The Carolina Panthers are in a similar position to where they were a year ago. They were a playoff team with too many question marks to expect another postseason run, yet, they found a way to be one of the top six teams in the NFC.
Here is a breakdown of the Panthers for the 2018 season.
Ron Rivera is entering his eighth year as head coach of the Panthers. He has amassed a 64-47-1 record and 3-4 mark in the postseason. The Panthers are the only head coaching job he has had in football. Prior to leading the Panthers, he was the defensive coordinator of the Chargers for three years and Bears for three years. He also held the linebackers coach role for the Eagles for five seasons and defensive quality control job for the Bears for two seasons. He started coaching in 1997, five years after completing a nine-year career as a linebacker for the Bears.
Round 1, Pick 24 – D.J. Moore, WR, Maryland. Moore quickly climbed draft boards in the days leading up to the draft. He is a well-built speedy receiver with the physical skills to be very good. However, play-to-play effort level is a major problem that isn’t easily corrected.
Round 2, Pick 55 – Donte Jackson, CB, LSU. Jackson is an extremely fast corner with less than ideal size. He will likely get plenty of opportunities to win the starting slot cornerback position and could win it early in the season.
Round 3, Pick 85 – Rashaan Gaulden, DB, Tennessee. Gaulden is bigger and slower than Jackson but has the ability to challenge for a starting role in the defensive backfield. He is a good tackler and has decent ball skills.
Round 4, Pick 101 – Ian Thomas, TE, Indiana. Thomas is a balanced tight end with enough athleticism and speed to eventually be a quality receiver. He is a better blocker at this point.
Round 4, Pick 136 – Marquis Haynes, DE, Mississippi. Haynes is a good edge rusher with linebacker size. He is a classic tweener that may not have the skills to play linebacker nor the size to play defensive end.
Round 5, Pick 161 – Jermaine Carter, LB, Maryland. Carter is a highly productive, undersized linebacker. His future in the NFL may as a special teams star.
Round 7, Pick 234 – Andre Smith, LB, North Carolina. Smith is a physical downhill, run-supporting inside linebacker. He doesn’t have the coverage skills to play on third down and may only be a situational player.
Round 7, Pick 242 – Kendrick Norton, DT, Miami. Norton is a run-stuffing nose tackle with scheme flexibility. He could develop into a very valuable piece to a defense without putting up big numbers.
RB C.J. Anderson (Broncos) – Anderson is a pure running back. He could be the physical, between-the-tackles complement to Christian McCaffrey.
RB Kenjon Barner (Eagles) – Barner is an athletic, speedy, undersized running back. He has good receiving skills and special teams ability.
CB Ross Cockrell (Giants) – Cockrell is a good sized outside cornerback. He will battle for a starting job opposite James Bradberry.
DT Dontari Poe (Falcons) – Poe is a massive nose tackle with surprising athleticism. His combination of skills sometimes leaves you expecting more. He was the prize of the free agent class for the Panthers.
S Da’Norris Searcy (Titans) – Searcy is a playmaker in the secondary. He is a well-built player that is not afraid to be physical when the ball is in the air.
OL Jeremiah Sirles (Vikings) – Sirles is a versatile offensive lineman that can play inside or out. He has good size and athleticism. He should get the first opportunity to win the starting left guard spot.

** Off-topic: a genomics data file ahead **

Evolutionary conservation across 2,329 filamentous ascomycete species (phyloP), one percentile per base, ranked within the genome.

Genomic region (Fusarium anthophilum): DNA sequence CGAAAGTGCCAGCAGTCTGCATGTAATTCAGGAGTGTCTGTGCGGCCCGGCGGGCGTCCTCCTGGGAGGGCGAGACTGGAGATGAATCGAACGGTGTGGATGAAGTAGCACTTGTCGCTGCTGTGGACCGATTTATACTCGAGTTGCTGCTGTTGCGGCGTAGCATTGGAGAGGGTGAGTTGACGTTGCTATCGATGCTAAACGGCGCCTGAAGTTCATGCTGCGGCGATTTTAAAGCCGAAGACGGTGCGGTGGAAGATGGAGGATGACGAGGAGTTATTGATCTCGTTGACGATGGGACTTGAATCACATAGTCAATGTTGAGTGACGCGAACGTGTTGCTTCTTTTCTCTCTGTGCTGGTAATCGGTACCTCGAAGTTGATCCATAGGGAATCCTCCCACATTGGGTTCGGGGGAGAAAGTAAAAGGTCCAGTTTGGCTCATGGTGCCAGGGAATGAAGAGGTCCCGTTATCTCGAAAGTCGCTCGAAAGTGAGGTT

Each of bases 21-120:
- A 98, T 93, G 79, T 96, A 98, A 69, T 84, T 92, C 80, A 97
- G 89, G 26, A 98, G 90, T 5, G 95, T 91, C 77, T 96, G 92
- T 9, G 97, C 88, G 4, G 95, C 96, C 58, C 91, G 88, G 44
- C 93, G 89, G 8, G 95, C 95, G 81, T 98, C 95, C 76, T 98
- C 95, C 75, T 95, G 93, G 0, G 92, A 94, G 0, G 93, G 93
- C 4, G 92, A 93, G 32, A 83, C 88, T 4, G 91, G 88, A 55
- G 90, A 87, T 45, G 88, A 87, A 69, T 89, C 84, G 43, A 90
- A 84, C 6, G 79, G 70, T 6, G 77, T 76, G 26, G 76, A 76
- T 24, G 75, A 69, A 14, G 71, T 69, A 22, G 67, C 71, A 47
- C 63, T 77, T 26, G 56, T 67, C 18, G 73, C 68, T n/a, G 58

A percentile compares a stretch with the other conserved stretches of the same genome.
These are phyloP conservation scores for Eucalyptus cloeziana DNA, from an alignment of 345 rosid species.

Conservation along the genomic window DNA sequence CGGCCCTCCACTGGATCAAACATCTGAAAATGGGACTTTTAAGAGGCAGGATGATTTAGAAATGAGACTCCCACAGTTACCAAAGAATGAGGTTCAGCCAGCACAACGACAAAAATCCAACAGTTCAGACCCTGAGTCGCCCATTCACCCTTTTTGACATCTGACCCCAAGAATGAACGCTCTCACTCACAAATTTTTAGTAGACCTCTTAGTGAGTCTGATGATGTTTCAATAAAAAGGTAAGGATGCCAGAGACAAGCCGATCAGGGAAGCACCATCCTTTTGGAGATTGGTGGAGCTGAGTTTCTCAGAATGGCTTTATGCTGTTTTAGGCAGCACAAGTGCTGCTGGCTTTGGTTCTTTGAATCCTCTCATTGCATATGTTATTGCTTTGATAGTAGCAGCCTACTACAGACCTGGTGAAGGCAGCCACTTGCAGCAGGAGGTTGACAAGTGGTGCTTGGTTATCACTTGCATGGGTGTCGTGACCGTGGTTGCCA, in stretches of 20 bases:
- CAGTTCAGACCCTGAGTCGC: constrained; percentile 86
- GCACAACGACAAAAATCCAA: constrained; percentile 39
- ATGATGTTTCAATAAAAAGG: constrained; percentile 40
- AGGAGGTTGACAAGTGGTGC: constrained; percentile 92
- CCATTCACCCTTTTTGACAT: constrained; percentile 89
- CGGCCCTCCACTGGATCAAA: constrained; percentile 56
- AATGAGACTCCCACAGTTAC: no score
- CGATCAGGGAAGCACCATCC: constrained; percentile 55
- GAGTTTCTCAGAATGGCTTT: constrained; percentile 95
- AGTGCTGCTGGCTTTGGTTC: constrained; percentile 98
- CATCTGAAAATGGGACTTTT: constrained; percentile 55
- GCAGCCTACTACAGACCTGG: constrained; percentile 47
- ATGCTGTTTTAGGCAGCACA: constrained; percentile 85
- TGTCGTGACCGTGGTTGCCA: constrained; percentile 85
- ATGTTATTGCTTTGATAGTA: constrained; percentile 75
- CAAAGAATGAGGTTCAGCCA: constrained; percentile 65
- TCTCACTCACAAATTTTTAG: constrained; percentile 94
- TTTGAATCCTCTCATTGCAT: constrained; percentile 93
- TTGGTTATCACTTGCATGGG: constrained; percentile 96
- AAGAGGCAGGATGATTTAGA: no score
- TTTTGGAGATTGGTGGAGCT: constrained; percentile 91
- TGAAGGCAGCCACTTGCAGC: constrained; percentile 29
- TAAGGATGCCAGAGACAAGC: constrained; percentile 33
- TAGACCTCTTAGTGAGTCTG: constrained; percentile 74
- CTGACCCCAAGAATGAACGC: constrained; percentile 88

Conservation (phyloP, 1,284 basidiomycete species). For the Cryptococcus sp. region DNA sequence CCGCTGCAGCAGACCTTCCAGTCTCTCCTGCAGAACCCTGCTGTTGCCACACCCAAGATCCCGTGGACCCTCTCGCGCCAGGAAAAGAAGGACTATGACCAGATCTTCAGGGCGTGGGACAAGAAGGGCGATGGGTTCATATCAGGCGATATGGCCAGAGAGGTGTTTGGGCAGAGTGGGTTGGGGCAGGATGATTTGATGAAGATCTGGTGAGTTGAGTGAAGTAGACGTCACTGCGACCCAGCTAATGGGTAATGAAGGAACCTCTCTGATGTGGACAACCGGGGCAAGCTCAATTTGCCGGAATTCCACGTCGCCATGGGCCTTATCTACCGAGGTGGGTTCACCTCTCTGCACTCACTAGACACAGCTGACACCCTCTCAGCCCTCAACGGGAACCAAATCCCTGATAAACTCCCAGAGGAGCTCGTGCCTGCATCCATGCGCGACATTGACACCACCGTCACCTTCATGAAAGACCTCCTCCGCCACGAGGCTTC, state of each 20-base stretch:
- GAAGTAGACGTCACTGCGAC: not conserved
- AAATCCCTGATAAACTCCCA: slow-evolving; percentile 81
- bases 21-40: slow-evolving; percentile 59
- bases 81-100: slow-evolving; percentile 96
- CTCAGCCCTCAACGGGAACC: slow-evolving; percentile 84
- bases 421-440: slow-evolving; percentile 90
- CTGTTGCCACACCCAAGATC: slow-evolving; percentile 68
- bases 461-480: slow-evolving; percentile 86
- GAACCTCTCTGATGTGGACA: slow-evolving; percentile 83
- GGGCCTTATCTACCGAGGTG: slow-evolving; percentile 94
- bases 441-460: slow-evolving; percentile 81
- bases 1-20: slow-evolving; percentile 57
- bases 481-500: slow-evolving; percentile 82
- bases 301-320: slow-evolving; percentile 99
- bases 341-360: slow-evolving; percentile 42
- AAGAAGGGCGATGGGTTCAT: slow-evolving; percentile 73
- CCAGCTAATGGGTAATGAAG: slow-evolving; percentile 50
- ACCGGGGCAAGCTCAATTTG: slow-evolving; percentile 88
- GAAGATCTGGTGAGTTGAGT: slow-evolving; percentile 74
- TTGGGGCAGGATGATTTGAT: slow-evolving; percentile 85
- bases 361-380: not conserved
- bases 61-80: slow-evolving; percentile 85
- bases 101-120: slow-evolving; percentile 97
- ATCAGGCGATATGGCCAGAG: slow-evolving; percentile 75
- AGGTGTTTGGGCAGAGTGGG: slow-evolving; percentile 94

WR Jarius Wright (Vikings) – Wright is an underrated, undersized slot receiver. He does not have a lot of catches in the NFL but has a lot of big ones that convert first downs and touchdowns.
Quarterback – 1 Cam Newton; Running Back – 22 Christian McCaffrey; Wide Receiver – 11 Torrey Smith; Wide Receiver – 17 Devin Funchess; Wide Receiver – 10 Curtis Samuel; Tight End – 88 Greg Olsen; Left Tackle – 75 Matt Kalil; Left Guard – 71 Jeremiah Sirles; Center – 67 Ryan Kalil; Right Guard – 70 Trai Turner; Right Tackle – 60 Darryl Williams
Defensive End – 90 Julius Peppers; Defensive End – 97 Mario Addison; Defensive Tackle – 95 Dontari Poe; Defensive Tackle – 99 Kawann Short; Linebacker – 54 Shaq Thompson; Linebacker – 59 Luke Kuechly; Linebacker – 58 Thomas Davis; Cornerback – 24 James Bradberry; Cornerback – 47 Ross Cockrell; Safety – 29 Mike Adams; Safety – 21 Da’Norris Searcy
Kicker – 9 Graham Gano; Punter – 5 Michael Palardy; Long Snapper – 44 J.J. Jansen
Will Cam Newton excel in a Norv Turner offense?
Norv Turner takes over the Panthers offense from Mike Shula. Shula had the Panthers ranked 19th in yards in the NFL and 12th in points. Turner’s offense can be described an “Air Coryell” style system. It is designed to stretch the field and create big plays with a downfield passing attack.
Quarterback Cam Newton has never been described as a good passer. He is a very big quarterback that can run. Some question whether he can be successful in a Norv Turner offense.
To Answer That Question
He will be fine.
The scheme itself should not hamper Newton’s ability to play football at a high level. Turner’s offense has several traits that should utilize Newton’s best assets. He has a big arm and a power running style. Turner’s offense also utilizes a versatile running back, receiving tight end that can stretch the field and tall wide receivers. They have all of those things.
The Panthers are always there in the end. This year should be no different. However, the NFC is very deep this year. The 10-6 record the Panthers finish the season with will likely not be good enough to make the playoffs.